Orson Welles’s decision to cast the decidedly Anglo actor as Detective Miguel Vargas in his 1958 noir classic Touch of Evil was not the filmmaker’s finest hour. The mistake was only compounded by the application of a quarter inch of ruddy foundation to Heston’s face, as well as his inability to pronounce even such rudimentary Spanish words as “sí” and “no.”
Yet the bit of dialogue with Leigh seems, in retrospect, oddly prescient. Vargas is apologizing to his gringa bride for the tawdriness and violence endemic to “Los Robles,” a rotten little ’burg standing in for Tijuana, and portrayed, for production purposes, by Venice Beach, California. (Not the real Mexico indeed.) He may be saying more than he means; certainly he may be saying more than Heston, in his later role as icon of American conservatism, would have wanted to mean.
Borders have two sides, after all, and on the American side of the U.S.-Mexico line today there lies a town that is not exactly a credit to the great republic. It is not that there’s anything all that bad about the Otay Mesa section of San Diego. It has an IHOP, and an Auto Zone, and a Jack in the Box. It has ready freeway access, and it backs up against the rugged Peninsular Ranges, which form an incongruously dramatic backdrop to the neighborhood’s low-rise office blocks and drive-thrus.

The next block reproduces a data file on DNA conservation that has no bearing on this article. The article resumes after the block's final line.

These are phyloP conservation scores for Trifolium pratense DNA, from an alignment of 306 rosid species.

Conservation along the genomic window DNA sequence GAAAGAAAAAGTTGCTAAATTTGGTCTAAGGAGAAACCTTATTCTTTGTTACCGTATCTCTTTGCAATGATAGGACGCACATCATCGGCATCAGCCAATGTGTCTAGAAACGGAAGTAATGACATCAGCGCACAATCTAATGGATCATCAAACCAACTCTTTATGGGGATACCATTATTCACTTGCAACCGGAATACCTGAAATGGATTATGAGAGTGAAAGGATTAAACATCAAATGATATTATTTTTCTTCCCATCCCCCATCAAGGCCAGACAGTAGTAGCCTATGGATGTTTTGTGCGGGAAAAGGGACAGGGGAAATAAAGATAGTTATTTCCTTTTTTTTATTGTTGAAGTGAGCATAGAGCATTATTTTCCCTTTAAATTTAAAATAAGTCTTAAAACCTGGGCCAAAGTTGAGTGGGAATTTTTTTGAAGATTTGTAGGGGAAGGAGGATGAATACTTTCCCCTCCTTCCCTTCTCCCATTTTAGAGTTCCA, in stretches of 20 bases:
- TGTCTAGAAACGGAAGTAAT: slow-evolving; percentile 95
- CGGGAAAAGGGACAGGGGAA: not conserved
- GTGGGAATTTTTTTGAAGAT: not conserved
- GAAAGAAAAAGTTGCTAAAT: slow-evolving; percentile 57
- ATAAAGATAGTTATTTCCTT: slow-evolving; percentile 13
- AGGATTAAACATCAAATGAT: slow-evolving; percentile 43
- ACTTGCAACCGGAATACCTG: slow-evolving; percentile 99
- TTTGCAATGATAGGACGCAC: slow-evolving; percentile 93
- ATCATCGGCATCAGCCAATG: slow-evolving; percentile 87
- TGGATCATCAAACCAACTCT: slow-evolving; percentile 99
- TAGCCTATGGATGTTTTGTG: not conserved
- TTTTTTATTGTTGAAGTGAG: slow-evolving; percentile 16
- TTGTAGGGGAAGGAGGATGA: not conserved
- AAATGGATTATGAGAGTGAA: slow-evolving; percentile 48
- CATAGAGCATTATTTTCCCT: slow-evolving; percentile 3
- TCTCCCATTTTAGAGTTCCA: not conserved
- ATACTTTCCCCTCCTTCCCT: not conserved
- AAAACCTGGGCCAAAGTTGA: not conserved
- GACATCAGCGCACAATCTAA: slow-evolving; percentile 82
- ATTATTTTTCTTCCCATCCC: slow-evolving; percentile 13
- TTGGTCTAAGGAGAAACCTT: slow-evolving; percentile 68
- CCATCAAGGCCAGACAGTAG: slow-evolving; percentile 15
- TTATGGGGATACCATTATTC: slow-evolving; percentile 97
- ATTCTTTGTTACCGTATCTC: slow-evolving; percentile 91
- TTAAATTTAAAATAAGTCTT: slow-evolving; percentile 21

But there is something ineluctably grim about the place—a pervasive sense that something is out of joint—that something is seething—and on an unusually overcast day in the Golden State, this feeling is amplified until it becomes the near certitude that there is, somewhere very close at hand, a touch of evil.